“Tap. Tap. Tap.”
He shuddered with the coolness of the room. Kane slept in his briefs because the down comforter made him sweat after 1-hour under its softness. He moved around the room but couldn’t find the source of the sound and groped for his sun glasses to block the stinging morning rays from the single window with the open shade.
How can one window overwhelm his room with intense sunlight? The tapping grew louder as he came to the window. He looked out.
“Oh, my God.” Kane shouted but the image remained. “What the devil?”
The large black crow perched on the sill tilted its head and looked at him. “Caw. Caw. Caw.”
“It was you, hey? Well you got me up, now go away.” He waved and rapped his hand against the window. The crow stood fast and moved its head in tilting motions allowing each ruby red eye to capture Kane’s image.
“Well screw you. I have one more day touring this gray city.” He looked at the unplugged alarm clock which had stopped and picked up his watch. “Almost seven. I have to be on the bus by eight.” Kane entered the bathroom for a quick shower.
He was shaved and dressed in 15-minutes and picked up the tour brochure. Stonehenge. Two-hours to get there. Two-hours to endure a Stonehenge lecture including an hour to get a snack and reflect on the ancient ruin before the two-hour return trip. And this was supposed to be vacation to get rid of stress.
His boss had forced him to take a week off from his fast-paced coverage of the political climate in DC. “Morgan, something’s up with the President and his position with the Middle East. President Holmes is taking a week off so I want you to rest a week because when he gets back to the White House I want your nose so far into his terrorist agenda that you become a part of it. Here.” Aaron Crandall handed him plane tickets and an itinerary to the United Kingdom.
And with a day left in the UK, the tour bus was to depart to the Wilshire countryside near Salisbury according to his travel brochure. Stonehenge is “near” Salisbury. The British can’t give specific accurate addresses? Kane grabbed his book bag, his umbrella and a guidebook to read on the long bus ride. The weather report was sunny, cloudy, mild-to-cool with a chance of rain. The weather forecast was as vague as the Stonehenge address.
The tour assemblage in his hotel lobby was a clutch of forty people with a thickset middle-age redhead woman waiving a bright orange umbrella in the air.
“All right. We leave in 5-minutes exactly. The weather is typical cloudy with threat of rain. An umbrella is standard tour gear–go get yours if you’ve forgotten them.” She spoke with her closed umbrella making circle arcs as high above her head as she could manage.
“Finally. I was beginning to think this country ran on nebulous inaccuracies.” Kane smiled at the woman standing next to him. “Oh, excuse me. Living alone so much I tend to think out loud–even in crowds.” He put out his hand. “I’m Morgan Kane, from New York City.”
The woman tossed some light brown strands of fallen hair from her forehead and pointed to her nametag. “Martha Sorel. I’m from Washington, DC.”
Kane brightened. “Actually, I work in Washington, DC and live in New York City. I mean I’m really from Boston but I work for the New York Times and I cover DC.”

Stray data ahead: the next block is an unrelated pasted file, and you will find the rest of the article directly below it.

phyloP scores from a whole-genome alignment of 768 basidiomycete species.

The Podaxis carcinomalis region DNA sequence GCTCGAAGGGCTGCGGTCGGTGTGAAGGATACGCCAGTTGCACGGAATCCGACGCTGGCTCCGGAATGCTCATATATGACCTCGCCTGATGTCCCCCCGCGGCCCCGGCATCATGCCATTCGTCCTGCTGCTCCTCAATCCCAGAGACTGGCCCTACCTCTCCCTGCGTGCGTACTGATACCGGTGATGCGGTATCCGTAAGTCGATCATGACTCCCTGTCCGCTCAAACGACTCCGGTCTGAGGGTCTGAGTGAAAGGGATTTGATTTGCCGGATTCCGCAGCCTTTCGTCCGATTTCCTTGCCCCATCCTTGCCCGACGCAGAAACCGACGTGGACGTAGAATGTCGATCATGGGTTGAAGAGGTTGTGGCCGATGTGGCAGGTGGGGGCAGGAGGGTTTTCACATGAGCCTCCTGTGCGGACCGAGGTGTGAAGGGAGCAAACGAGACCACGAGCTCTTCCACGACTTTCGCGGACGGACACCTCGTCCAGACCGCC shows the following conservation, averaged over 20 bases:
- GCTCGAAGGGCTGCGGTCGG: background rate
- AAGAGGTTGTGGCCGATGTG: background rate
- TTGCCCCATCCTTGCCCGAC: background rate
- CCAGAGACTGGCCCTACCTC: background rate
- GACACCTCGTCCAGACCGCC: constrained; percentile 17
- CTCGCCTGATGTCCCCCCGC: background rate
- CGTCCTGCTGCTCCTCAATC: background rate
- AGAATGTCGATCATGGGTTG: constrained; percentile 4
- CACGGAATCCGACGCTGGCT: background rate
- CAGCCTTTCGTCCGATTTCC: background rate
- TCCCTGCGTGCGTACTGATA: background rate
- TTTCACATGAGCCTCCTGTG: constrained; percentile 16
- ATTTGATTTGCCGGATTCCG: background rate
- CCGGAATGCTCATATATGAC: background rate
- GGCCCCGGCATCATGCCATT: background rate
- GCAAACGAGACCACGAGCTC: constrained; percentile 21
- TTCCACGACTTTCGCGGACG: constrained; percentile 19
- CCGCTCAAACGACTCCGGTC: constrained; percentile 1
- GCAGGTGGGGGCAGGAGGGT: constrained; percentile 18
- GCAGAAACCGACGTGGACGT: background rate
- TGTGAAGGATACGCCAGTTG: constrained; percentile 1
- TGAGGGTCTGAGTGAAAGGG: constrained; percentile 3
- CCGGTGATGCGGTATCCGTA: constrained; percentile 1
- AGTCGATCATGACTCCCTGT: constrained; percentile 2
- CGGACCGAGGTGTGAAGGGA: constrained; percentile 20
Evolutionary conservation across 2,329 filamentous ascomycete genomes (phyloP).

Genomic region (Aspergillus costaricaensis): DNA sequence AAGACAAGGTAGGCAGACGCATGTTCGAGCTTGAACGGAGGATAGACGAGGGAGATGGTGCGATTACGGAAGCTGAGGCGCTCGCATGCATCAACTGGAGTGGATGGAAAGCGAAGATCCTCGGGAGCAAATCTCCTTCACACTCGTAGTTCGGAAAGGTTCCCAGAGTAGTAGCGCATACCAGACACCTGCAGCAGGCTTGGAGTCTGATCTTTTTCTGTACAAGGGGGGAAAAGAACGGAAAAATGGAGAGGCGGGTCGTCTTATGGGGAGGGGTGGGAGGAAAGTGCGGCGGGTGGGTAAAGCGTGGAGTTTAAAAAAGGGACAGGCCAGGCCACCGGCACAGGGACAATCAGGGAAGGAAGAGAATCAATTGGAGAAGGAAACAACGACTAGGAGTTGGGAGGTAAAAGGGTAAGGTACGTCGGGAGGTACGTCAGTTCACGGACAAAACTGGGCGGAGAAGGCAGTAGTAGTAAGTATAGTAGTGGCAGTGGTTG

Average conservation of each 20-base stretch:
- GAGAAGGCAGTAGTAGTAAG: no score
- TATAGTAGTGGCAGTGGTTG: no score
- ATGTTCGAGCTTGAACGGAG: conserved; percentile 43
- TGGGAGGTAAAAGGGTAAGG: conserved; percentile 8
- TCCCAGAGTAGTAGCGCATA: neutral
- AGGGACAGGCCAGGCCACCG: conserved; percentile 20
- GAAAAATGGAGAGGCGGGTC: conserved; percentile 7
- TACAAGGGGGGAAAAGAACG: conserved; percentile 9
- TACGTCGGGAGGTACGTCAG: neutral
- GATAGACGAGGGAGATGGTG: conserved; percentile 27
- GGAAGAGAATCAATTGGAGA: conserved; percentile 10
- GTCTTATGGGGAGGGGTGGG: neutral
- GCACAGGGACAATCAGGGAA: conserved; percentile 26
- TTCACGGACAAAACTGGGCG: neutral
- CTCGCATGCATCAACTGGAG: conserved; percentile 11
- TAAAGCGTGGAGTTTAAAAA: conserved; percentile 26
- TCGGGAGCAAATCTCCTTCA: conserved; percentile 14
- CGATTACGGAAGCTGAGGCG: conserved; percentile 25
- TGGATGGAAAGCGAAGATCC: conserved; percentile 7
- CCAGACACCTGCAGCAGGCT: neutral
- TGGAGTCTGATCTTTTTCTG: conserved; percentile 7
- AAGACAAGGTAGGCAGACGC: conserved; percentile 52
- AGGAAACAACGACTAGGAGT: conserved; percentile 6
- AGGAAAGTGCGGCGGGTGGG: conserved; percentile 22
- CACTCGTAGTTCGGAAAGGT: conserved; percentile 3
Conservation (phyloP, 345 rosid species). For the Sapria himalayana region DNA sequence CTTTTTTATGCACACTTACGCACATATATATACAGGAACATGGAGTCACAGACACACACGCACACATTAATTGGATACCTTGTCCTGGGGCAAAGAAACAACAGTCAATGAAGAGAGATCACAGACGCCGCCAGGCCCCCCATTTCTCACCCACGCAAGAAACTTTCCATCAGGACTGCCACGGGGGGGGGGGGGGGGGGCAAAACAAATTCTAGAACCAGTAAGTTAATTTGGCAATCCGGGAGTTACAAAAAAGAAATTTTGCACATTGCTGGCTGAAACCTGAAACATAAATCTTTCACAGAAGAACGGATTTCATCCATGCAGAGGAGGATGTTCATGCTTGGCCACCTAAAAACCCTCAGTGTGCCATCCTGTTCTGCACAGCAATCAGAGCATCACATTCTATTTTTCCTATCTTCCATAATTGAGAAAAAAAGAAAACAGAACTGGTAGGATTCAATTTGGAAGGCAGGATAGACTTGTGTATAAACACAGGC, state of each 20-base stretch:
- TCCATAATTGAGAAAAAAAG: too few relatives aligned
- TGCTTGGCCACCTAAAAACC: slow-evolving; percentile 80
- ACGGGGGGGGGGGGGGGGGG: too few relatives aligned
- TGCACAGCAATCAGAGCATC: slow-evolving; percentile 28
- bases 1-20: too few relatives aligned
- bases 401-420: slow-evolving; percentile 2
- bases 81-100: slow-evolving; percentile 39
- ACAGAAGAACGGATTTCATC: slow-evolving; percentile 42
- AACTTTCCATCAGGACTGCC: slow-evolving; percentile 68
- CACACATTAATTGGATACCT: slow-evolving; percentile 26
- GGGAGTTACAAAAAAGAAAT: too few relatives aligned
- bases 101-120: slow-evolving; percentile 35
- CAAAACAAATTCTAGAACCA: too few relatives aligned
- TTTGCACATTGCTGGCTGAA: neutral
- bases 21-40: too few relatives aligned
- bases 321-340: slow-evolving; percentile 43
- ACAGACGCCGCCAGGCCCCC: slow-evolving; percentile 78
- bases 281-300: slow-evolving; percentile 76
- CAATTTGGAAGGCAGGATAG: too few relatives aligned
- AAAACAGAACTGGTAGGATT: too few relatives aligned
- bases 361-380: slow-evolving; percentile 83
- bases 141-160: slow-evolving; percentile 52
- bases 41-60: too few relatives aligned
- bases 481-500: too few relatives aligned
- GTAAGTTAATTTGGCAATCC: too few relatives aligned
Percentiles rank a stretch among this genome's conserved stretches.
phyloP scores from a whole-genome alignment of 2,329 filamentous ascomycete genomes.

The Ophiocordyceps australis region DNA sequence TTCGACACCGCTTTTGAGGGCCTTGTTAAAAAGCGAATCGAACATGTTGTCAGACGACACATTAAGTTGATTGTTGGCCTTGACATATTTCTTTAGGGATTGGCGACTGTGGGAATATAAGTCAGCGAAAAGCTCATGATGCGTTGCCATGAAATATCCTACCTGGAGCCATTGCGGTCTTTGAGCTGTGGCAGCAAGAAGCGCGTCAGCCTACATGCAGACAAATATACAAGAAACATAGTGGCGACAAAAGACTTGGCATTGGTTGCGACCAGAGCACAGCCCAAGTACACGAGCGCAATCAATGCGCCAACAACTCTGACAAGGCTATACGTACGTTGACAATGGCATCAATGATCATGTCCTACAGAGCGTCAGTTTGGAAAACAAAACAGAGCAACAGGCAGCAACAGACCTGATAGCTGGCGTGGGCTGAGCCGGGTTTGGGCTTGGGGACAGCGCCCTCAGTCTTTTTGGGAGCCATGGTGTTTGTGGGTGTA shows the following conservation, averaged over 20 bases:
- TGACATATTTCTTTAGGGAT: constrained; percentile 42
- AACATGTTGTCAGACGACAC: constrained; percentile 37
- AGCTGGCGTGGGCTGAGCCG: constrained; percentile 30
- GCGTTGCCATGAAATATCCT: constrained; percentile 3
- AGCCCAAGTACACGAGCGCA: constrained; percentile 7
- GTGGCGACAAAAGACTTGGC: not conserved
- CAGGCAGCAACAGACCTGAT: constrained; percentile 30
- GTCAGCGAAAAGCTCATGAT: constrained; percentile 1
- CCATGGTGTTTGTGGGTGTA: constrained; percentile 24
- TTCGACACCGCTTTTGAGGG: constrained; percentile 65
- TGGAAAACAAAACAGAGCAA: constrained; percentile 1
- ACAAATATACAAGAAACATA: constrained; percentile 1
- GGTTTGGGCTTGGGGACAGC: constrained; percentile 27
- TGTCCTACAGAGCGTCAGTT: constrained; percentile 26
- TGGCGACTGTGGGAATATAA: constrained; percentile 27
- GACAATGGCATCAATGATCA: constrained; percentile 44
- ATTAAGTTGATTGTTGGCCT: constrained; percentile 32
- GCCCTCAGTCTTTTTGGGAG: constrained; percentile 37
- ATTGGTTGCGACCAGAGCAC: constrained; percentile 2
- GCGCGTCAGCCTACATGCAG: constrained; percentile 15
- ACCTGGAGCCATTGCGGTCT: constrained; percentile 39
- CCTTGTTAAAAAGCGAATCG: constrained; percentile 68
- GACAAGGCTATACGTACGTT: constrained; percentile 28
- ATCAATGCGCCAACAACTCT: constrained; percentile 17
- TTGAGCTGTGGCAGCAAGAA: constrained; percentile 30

“For a second I thought you were a politician. We have to board the tour now. Most of the people in this group are couples or have paired off since Monday. How about sitting with me? I’ve been sitting alone all week.”
Kane looked at her bright red painted lips and slight dimpled chin. She was wearing a pale yellow hoody windbreaker with her left hand through the strap of her compact umbrella. “Suits me. Let’s go.”
“Caw. Caw. Caw.”
Sorel looked to the middle roof of the bus. “Look at the large crow. He seems to be looking at me.”
“I hope he’s looking at you. A crow like that one woke me up this morning.” Kane felt recognition. Was the red eye the same red eye at his hotel room window? And there’s that one feather out of alignment.
“Remember to follow my orange umbrella. We must keep together when we’re not on the bus. There’ll be many other tour groups at Stonehenge and we can’t get separated.” The chunky redhead waved her brood into the bus.
“You can take the window seat.” Kane sat in the aisle seat.
“Stronga will let us know if there’s anything worth seeing out the window. And if it’s photogenic, she’ll have the driver stop for a photo shoot.” Sorel unzipped her windbreaker.
“Stronga?” Kane’s brow wrinkled.
“Stronga. Our tour guide. Her name is Stronga MacTavish. She’s really good and knows her history.”
“Who’s to know if she’s right or wrong?” Kane smiled now.
“I, for one. I work at the Library of Congress in DC. My specialty is politics but even today politics is history we’re usually repeating. There seems to be no learning curve.”
“No learning curve?”
“Look at wars. You’d think after World War Two and with the United Nations, wars would be something to read about as happening in the past.”
“Yeah. Today we have Iraq, Afghanistan, Somalia and the rest of Africa.”
“Exactly.” She paused as Kane looked past her out her window as the bus stopped at a red light near the Tower Bridge. “What are you looking at?”
“Ah, nothing. For a second I thought the crow on top of the signal light was the same one from outside the hotel.”
“I don’t think so.” Sorel motioned to the front of the bus. “Stronga’s standing up with the microphone. She’ll give us her morning safety spiel.”
Kane remained fixed on the crow. I do think so
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